Educational attainment of migrants

Migrants are more likely to be overqualified, especially in lower-density and rural areas.

Educational attainment is a crucial factor in obtaining high-quality jobs. Levels of education of migrants can partially reveal the extent to which migrants struggle to enter and thrive in the regional labour markets of some regions more than in others.

Migrants are highly educated, especially in some OECD countries and regions. In Australia, Canada, Ireland, Norway, Sweden and the UK, most regions show larger shares of highly educated among the foreign-born than among the native-born population, on average (Figures 3.23 and 3.24). In most countries, capital regions house the highest share of both highly educated foreign-born and native-born in their respective country. The share of highly educated migrants represents more than 60% of the foreign-born population in the capital regions of Australia, Mexico and the US. In contrast, in all regions of Italy and Slovenia, less than 20% of the foreign-born population has tertiary education (Figure 3.21).

The labour market, especially jobs that match a worker’s skills and occupation, is one of the main channels through which migrants contribute to regional economies. However, migrants often work in occupations below their qualifications, implying that many will not exploit their full productive and earnings potential. In Europe, the share of individuals who work in occupations below their qualifications tends to be higher outside of cities, for both native-born and migrants (Figure 3.22). Although data on educational achievement is not always available for immigrants, it appears that, in all types of areas in Europe, migrants are more likely to be overqualified, notably when their origin is from non-EU countries (OECD, 2022). While the drivers of the differences in the overqualification shares of native-born and foreigners are manifold, the difficulties associated with recognising foreign professional qualifications are an important factor. This could also explain some of the differences between EU-28 and non-EU-28 migrants, as the recognition process is easier for EU-28 migrants thanks to policies that harmonised diplomas obtained across EU countries.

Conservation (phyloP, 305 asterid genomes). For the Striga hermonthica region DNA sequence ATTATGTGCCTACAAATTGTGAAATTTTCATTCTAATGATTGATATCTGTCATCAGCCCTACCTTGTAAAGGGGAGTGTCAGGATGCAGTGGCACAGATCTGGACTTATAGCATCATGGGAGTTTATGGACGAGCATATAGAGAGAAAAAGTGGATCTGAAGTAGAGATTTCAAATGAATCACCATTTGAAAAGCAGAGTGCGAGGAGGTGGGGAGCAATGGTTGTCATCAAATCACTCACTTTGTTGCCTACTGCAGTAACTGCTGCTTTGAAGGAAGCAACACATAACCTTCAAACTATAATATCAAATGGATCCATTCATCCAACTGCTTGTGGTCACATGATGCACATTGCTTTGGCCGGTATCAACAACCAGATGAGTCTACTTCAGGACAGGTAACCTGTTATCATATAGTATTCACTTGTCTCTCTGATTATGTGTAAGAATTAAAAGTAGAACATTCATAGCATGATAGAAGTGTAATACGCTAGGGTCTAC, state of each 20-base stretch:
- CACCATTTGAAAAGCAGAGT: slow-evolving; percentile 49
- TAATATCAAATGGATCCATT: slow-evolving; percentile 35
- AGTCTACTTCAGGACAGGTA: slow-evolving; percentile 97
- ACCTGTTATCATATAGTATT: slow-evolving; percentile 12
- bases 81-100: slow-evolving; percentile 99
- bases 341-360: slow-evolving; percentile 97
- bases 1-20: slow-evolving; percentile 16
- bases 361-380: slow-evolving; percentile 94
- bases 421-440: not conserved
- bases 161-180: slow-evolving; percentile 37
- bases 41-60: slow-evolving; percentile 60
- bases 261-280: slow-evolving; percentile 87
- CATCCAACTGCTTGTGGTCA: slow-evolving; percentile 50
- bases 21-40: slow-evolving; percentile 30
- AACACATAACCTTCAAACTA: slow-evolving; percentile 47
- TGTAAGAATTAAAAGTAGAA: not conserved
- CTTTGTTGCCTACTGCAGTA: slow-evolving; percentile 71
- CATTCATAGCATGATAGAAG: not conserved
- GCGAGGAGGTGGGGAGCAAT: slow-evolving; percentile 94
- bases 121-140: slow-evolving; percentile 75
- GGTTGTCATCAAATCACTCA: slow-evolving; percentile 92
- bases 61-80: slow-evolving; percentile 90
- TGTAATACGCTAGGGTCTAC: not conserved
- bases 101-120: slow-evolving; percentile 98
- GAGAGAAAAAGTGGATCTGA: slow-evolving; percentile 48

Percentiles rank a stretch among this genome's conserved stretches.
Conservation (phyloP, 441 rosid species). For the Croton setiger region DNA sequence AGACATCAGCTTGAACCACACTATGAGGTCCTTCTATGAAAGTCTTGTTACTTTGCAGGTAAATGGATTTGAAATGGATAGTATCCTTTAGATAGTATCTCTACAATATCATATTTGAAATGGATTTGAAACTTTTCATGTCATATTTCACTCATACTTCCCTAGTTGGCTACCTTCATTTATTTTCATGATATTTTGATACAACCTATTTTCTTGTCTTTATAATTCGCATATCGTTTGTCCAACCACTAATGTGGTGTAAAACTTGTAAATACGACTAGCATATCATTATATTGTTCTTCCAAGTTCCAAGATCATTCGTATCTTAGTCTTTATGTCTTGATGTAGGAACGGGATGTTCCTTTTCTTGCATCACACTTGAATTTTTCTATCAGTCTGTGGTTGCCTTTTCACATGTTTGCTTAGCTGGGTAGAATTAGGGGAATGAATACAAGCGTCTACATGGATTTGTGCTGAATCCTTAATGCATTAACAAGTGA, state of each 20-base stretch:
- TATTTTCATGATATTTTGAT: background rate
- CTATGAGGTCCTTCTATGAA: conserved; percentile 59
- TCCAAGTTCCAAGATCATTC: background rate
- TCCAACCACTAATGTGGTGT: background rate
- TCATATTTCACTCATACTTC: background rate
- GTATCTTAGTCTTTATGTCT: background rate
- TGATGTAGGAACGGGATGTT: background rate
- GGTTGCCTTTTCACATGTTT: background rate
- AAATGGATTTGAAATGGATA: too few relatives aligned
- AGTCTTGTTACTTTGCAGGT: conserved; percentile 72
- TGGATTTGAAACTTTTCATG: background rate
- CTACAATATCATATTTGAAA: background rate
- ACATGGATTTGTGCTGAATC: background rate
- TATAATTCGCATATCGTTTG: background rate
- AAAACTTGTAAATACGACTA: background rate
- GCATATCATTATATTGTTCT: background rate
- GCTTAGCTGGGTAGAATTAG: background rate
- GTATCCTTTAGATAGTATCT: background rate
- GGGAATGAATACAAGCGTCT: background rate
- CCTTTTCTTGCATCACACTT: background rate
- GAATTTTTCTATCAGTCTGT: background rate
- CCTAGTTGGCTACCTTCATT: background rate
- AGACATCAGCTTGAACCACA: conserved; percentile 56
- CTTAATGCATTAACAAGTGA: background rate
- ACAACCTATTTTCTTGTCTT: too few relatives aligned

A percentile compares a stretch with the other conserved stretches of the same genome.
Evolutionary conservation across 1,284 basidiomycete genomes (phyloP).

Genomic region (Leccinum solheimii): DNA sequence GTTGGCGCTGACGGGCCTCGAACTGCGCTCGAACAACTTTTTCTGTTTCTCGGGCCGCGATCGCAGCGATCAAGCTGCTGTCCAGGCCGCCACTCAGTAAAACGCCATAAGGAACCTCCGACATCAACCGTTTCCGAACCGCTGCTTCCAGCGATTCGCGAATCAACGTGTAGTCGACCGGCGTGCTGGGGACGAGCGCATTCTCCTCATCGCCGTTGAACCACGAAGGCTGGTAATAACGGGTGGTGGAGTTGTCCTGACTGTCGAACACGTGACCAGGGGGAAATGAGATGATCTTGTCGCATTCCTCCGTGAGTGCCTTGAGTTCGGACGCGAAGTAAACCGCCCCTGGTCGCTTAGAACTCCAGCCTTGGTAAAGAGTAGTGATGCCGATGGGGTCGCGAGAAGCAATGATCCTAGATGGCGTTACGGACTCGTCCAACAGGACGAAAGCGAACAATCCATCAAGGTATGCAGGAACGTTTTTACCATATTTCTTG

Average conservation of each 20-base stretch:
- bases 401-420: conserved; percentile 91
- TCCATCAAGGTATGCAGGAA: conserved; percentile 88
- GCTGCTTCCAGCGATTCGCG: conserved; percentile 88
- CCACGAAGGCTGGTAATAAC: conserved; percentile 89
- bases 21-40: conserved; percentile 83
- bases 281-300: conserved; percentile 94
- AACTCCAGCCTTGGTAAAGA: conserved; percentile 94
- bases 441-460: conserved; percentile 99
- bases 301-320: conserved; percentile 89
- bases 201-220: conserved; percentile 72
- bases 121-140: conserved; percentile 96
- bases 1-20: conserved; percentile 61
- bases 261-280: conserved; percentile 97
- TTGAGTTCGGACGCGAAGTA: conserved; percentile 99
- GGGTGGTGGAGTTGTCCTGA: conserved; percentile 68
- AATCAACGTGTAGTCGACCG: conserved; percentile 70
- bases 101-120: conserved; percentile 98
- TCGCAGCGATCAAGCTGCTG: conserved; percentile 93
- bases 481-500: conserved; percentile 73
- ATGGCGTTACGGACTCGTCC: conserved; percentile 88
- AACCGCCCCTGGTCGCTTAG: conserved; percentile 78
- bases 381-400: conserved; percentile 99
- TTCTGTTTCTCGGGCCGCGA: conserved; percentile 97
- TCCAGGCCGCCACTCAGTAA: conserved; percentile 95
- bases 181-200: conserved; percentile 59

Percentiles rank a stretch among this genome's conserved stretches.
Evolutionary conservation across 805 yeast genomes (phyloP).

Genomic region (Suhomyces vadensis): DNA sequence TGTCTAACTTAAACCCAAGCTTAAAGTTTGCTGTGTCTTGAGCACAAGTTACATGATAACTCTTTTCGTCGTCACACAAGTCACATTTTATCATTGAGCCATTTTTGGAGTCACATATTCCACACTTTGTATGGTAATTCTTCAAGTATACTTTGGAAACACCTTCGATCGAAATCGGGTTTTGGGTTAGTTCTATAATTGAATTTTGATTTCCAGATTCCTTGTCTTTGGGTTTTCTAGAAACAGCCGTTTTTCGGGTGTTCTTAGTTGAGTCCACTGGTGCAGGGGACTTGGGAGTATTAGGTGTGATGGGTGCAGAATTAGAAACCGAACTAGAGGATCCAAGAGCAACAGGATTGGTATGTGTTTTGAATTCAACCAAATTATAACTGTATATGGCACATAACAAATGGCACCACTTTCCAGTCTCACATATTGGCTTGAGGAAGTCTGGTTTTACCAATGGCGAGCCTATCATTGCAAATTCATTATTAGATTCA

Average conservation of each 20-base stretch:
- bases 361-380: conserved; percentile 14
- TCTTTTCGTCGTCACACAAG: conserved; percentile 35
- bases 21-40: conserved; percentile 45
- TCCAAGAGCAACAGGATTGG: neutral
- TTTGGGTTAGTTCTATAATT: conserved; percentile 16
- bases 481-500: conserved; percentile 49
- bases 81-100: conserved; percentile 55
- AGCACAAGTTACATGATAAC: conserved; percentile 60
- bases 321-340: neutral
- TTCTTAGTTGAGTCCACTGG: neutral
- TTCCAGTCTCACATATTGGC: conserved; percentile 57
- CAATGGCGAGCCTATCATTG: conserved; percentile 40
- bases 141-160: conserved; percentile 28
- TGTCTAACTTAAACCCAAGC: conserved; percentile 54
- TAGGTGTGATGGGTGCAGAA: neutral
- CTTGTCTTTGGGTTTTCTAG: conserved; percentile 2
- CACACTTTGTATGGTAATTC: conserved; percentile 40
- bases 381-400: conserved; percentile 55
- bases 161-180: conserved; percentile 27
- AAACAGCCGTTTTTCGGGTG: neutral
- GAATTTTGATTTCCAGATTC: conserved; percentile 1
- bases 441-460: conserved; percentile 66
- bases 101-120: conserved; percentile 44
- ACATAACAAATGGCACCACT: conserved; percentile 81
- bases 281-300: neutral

OECD (2022), OECD Regional Statistics (database), OECD Publishing, Paris,

2017-19; TL2.

Territorial grids and regional typology (Annex B).

OECD (2022), The Contribution of Migration to Regional Development, OECD Regional Development Studies, OECD Publishing, Paris,

OECD/European Union (2018), Settling In 2018: Indicators of Immigrant Integration, OECD Publishing, Paris/European Union, Brussels,

3.21: Two-year averages are calculated using data for 2018 and 2019.

3.22: The sample includes the employed working-age population (15-64 years old) in Europe. Employees of the public service, international organisations and armed forces (ISCO Level 0) are excluded. This definition follows previous OECD calculations (OECD/EU, 2018). The analysis builds on a pooled sample of observations of the years 2017-19.

3.23-3.24: Data for 2019 or the latest available year.

Metadata, Legal and Rights

This document, as well as any data and map included herein, are without prejudice to the status of or sovereignty over any territory, to the delimitation of international frontiers and boundaries and to the name of any territory, city or area. Extracts from publications may be subject to additional disclaimers, which are set out in the complete version of the publication, available at the link provided.

© OECD 2022

The use of this work, whether digital or print, is governed by the Terms and Conditions to be found at